One of the more ‘elegant’ ways of restricting freedom of political speech and academic freedom is to use libel and defamation laws. It has increasingly become the weapon of choice of various political actors and regimes. Nobody would gainsay that academics may libel others and that politicians can be libelled and have the right to have their names and reputations vindicated. But, in my view, the proper forum for such is a civil court in an action between individuals. Even then, excessive legal costs and outlandish damages (the UK is notorious for such) may produce an unwarranted chilling effect.
It becomes particularly alarming and at times pernicious when a libel or defamation allegation for statements made in the arena of political contestation is transferred from a private civil action to a public criminal one. To be subject to the opprobrium resulting from a criminal conviction as well as criminal sanctions raises the stakes by several registers and the chilling effect risks becoming a freezing effect.
The fact that countries with impeccable democratic credentials like France regularly use the criminal law in this manner does not kosher this particular pig. EJIL and its Editor had to stand trial for criminal defamation defending academic freedom. It was not pleasant.
Where it is used, we expect courts to understand the huge stakes involved and whilst affording protection to reputations unjustly sullied, not allowing themselves to become complicit in undue restriction of academic freedom and freedom of expression in the political arena, the life breath of democracy.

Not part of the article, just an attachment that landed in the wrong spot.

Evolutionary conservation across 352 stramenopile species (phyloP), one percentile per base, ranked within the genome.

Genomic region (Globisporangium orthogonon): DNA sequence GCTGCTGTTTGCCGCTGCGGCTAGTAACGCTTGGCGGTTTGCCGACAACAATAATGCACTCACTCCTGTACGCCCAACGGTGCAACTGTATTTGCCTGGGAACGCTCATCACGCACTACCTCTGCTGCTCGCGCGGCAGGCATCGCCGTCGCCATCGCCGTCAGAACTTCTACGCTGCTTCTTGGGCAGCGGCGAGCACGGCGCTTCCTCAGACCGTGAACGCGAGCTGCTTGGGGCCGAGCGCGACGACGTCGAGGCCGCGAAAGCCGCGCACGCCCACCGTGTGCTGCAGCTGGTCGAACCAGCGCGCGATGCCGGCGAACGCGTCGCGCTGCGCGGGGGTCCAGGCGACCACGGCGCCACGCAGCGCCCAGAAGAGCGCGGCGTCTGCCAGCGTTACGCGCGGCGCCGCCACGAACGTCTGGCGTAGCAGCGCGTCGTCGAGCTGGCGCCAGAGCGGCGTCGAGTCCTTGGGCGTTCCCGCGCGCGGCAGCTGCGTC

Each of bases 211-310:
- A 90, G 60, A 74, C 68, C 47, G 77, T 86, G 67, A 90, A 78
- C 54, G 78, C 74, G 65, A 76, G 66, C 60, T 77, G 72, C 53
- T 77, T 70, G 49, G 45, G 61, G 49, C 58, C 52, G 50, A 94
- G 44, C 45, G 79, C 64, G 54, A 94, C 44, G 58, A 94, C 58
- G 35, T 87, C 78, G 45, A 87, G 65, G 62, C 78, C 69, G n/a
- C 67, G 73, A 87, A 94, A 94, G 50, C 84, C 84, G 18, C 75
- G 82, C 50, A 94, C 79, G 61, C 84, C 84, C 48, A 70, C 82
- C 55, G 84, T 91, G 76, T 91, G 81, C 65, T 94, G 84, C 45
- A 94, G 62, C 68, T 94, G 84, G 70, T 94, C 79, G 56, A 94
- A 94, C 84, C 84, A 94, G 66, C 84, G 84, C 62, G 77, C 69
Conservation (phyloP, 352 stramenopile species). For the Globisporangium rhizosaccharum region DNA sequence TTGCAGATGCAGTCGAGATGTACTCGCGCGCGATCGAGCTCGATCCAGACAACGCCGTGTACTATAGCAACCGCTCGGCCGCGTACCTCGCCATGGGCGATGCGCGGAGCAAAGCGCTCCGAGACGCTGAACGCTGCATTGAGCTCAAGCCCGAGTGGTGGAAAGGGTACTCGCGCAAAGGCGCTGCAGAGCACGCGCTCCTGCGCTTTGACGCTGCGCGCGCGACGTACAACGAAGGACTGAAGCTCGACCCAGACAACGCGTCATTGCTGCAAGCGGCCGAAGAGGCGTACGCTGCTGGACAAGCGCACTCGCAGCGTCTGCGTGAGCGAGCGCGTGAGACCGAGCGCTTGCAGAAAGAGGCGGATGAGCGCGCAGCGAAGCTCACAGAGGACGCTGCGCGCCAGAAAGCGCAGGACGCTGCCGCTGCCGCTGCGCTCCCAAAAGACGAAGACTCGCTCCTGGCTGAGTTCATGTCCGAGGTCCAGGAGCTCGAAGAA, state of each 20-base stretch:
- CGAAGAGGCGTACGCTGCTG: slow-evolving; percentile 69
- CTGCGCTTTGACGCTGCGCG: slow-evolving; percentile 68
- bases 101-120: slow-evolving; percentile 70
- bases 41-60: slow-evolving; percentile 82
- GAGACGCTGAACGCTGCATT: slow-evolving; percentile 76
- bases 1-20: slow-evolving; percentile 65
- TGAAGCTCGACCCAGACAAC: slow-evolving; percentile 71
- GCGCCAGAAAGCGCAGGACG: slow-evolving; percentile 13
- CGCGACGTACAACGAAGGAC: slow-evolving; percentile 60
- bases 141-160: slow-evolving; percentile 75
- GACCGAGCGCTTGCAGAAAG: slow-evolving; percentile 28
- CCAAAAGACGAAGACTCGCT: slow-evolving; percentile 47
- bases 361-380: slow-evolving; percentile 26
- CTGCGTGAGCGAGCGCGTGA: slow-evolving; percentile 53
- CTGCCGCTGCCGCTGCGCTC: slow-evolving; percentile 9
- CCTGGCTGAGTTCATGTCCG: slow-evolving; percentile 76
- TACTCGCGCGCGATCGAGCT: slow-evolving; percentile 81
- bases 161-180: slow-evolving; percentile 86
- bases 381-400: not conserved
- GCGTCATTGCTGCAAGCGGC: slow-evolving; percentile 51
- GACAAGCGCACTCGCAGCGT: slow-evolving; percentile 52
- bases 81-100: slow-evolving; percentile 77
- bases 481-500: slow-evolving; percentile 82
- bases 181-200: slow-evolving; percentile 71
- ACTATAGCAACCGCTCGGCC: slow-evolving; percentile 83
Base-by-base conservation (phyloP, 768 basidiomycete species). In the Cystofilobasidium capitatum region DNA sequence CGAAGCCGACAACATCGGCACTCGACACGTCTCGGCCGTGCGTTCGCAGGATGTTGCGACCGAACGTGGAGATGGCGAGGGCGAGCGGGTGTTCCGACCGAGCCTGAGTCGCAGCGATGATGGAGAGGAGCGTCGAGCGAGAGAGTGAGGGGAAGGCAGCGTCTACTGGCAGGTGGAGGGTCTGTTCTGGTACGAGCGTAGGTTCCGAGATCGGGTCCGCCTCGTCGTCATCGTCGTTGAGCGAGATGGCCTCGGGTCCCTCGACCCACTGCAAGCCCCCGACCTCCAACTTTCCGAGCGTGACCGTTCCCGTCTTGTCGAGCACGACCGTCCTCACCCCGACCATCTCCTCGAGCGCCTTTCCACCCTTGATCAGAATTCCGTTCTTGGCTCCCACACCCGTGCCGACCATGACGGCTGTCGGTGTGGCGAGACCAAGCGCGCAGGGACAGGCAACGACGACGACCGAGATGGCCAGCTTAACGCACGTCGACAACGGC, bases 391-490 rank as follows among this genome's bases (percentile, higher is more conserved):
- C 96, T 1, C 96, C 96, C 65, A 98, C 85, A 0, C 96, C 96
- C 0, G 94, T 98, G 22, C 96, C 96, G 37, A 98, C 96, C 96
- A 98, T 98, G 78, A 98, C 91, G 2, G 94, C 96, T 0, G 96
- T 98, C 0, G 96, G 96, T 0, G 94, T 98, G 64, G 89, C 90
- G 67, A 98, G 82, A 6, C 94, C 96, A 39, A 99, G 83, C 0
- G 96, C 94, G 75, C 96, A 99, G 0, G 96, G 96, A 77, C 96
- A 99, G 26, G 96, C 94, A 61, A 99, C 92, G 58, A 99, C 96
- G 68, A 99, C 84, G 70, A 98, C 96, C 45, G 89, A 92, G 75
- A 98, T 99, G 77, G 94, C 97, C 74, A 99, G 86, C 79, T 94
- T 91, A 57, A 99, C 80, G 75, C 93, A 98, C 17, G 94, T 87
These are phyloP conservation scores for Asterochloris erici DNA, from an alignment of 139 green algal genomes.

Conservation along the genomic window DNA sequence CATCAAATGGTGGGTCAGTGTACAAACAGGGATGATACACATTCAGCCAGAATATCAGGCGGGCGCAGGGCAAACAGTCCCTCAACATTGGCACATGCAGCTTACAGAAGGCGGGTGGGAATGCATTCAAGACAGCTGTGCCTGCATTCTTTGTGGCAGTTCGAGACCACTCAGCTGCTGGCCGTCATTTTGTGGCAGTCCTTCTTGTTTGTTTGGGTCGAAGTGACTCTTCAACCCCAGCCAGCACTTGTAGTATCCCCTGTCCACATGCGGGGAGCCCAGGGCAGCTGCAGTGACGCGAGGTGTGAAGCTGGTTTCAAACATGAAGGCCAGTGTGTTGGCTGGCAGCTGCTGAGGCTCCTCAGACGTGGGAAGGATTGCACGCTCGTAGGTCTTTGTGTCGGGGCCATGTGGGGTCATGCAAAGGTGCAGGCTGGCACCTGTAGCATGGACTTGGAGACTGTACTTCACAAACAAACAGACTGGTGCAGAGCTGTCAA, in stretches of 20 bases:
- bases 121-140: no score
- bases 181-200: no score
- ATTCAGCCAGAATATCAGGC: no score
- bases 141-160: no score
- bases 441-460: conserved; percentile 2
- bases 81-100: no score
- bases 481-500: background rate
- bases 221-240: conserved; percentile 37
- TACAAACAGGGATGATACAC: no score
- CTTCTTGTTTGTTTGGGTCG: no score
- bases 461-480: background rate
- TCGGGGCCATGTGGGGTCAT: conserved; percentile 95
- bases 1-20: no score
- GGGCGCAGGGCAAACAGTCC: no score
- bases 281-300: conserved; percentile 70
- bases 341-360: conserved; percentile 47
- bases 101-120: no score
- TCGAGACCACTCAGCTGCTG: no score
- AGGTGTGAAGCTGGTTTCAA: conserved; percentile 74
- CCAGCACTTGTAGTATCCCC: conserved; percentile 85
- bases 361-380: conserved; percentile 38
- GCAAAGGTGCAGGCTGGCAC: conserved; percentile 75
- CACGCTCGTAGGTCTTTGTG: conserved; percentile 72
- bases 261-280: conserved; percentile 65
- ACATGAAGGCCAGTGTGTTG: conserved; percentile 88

Robust political contestation necessitates a wide latitude to ‘words which offend’. I have googled, to give by one example, the expression “bunch of criminals” – producing over one million hits. It, or similar broad brush expressions, have been used endlessly to, say, characterize the White House, the Netanyahu government, the British Labor Party and other political bodies with understandable impunity as part and parcel of the aforementioned robust political contestation.
Wojciech Sadurski, is a renowned professor of public law, well known to readers of EJIL and ICON (he is, inter alia, a Council member of ICON-S and Board Member of ICON, the sister journal of EJIL). He has been a colleague of mine in more than one institution and, full disclosure, a friend of many years despite our several intellectual and academic disagreements (Wojciech articulated some of the sharpest criticism of my book A Christian Europe, to give but one example). He is a critic of the current government of his native Poland, some would say an outspoken critic, and author of Poland’s Constitutional Breakdown published this year by OUP.
Recently he stood trial for libel in Warsaw. I thought it would be of interest to interview him for our readers.